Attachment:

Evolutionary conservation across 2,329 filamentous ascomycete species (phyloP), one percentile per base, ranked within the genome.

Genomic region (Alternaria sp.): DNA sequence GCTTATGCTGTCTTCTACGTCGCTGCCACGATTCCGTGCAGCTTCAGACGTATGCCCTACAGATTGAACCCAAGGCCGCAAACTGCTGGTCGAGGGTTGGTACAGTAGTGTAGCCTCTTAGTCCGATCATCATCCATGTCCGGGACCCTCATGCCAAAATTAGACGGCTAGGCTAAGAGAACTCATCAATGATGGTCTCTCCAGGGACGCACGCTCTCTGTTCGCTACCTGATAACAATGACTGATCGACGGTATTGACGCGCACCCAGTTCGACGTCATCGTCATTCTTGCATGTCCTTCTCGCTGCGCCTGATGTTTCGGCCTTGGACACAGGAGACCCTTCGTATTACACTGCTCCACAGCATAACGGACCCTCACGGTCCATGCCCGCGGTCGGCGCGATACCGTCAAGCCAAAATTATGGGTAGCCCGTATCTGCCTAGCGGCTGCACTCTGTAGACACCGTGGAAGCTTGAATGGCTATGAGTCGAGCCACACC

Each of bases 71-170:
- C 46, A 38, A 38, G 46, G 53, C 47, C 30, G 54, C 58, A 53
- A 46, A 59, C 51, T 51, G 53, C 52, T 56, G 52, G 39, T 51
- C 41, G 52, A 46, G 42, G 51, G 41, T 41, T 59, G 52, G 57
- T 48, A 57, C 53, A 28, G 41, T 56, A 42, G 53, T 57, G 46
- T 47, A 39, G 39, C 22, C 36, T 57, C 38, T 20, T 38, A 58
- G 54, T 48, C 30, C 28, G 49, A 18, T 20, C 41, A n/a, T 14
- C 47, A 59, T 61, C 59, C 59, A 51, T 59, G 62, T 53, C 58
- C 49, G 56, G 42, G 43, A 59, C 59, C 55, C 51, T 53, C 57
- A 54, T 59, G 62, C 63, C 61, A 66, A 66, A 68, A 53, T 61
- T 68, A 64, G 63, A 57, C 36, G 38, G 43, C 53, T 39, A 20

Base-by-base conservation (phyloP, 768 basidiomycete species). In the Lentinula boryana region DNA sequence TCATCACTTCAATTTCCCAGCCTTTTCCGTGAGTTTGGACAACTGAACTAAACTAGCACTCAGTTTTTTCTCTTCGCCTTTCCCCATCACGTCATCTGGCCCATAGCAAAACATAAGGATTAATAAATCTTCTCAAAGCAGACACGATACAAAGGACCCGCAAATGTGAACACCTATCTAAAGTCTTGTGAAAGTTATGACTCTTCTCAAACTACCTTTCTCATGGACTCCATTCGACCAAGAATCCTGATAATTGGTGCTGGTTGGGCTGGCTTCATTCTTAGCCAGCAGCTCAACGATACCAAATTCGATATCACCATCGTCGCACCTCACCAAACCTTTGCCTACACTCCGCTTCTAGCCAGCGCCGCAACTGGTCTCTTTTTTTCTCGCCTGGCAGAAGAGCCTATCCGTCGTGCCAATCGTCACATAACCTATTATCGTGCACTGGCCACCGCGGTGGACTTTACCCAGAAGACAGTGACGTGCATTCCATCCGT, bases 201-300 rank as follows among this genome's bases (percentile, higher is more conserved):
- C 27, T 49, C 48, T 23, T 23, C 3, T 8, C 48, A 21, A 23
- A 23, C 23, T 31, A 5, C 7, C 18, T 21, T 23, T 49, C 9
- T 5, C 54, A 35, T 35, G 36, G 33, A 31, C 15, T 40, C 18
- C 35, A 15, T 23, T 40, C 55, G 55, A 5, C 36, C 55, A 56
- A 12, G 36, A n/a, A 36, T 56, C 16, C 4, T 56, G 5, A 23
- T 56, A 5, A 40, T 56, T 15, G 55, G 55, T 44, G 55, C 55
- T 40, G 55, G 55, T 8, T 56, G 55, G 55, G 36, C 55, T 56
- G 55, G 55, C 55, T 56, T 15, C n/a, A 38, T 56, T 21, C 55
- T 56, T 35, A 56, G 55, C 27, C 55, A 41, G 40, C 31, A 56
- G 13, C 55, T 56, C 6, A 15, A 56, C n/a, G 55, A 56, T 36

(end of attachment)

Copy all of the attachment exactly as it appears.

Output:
Evolutionary conservation across 2,329 filamentous ascomycete species (phyloP), one percentile per base, ranked within the genome.

Genomic region (Alternaria sp.): DNA sequence GCTTATGCTGTCTTCTACGTCGCTGCCACGATTCCGTGCAGCTTCAGACGTATGCCCTACAGATTGAACCCAAGGCCGCAAACTGCTGGTCGAGGGTTGGTACAGTAGTGTAGCCTCTTAGTCCGATCATCATCCATGTCCGGGACCCTCATGCCAAAATTAGACGGCTAGGCTAAGAGAACTCATCAATGATGGTCTCTCCAGGGACGCACGCTCTCTGTTCGCTACCTGATAACAATGACTGATCGACGGTATTGACGCGCACCCAGTTCGACGTCATCGTCATTCTTGCATGTCCTTCTCGCTGCGCCTGATGTTTCGGCCTTGGACACAGGAGACCCTTCGTATTACACTGCTCCACAGCATAACGGACCCTCACGGTCCATGCCCGCGGTCGGCGCGATACCGTCAAGCCAAAATTATGGGTAGCCCGTATCTGCCTAGCGGCTGCACTCTGTAGACACCGTGGAAGCTTGAATGGCTATGAGTCGAGCCACACC

Each of bases 71-170:
- C 46, A 38, A 38, G 46, G 53, C 47, C 30, G 54, C 58, A 53
- A 46, A 59, C 51, T 51, G 53, C 52, T 56, G 52, G 39, T 51
- C 41, G 52, A 46, G 42, G 51, G 41, T 41, T 59, G 52, G 57
- T 48, A 57, C 53, A 28, G 41, T 56, A 42, G 53, T 57, G 46
- T 47, A 39, G 39, C 22, C 36, T 57, C 38, T 20, T 38, A 58
- G 54, T 48, C 30, C 28, G 49, A 18, T 20, C 41, A n/a, T 14
- C 47, A 59, T 61, C 59, C 59, A 51, T 59, G 62, T 53, C 58
- C 49, G 56, G 42, G 43, A 59, C 59, C 55, C 51, T 53, C 57
- A 54, T 59, G 62, C 63, C 61, A 66, A 66, A 68, A 53, T 61
- T 68, A 64, G 63, A 57, C 36, G 38, G 43, C 53, T 39, A 20

Base-by-base conservation (phyloP, 768 basidiomycete species). In the Lentinula boryana region DNA sequence TCATCACTTCAATTTCCCAGCCTTTTCCGTGAGTTTGGACAACTGAACTAAACTAGCACTCAGTTTTTTCTCTTCGCCTTTCCCCATCACGTCATCTGGCCCATAGCAAAACATAAGGATTAATAAATCTTCTCAAAGCAGACACGATACAAAGGACCCGCAAATGTGAACACCTATCTAAAGTCTTGTGAAAGTTATGACTCTTCTCAAACTACCTTTCTCATGGACTCCATTCGACCAAGAATCCTGATAATTGGTGCTGGTTGGGCTGGCTTCATTCTTAGCCAGCAGCTCAACGATACCAAATTCGATATCACCATCGTCGCACCTCACCAAACCTTTGCCTACACTCCGCTTCTAGCCAGCGCCGCAACTGGTCTCTTTTTTTCTCGCCTGGCAGAAGAGCCTATCCGTCGTGCCAATCGTCACATAACCTATTATCGTGCACTGGCCACCGCGGTGGACTTTACCCAGAAGACAGTGACGTGCATTCCATCCGT, bases 201-300 rank as follows among this genome's bases (percentile, higher is more conserved):
- C 27, T 49, C 48, T 23, T 23, C 3, T 8, C 48, A 21, A 23
- A 23, C 23, T 31, A 5, C 7, C 18, T 21, T 23, T 49, C 9
- T 5, C 54, A 35, T 35, G 36, G 33, A 31, C 15, T 40, C 18
- C 35, A 15, T 23, T 40, C 55, G 55, A 5, C 36, C 55, A 56
- A 12, G 36, A n/a, A 36, T 56, C 16, C 4, T 56, G 5, A 23
- T 56, A 5, A 40, T 56, T 15, G 55, G 55, T 44, G 55, C 55
- T 40, G 55, G 55, T 8, T 56, G 55, G 55, G 36, C 55, T 56
- G 55, G 55, C 55, T 56, T 15, C n/a, A 38, T 56, T 21, C 55
- T 56, T 35, A 56, G 55, C 27, C 55, A 41, G 40, C 31, A 56
- G 13, C 55, T 56, C 6, A 15, A 56, C n/a, G 55, A 56, T 36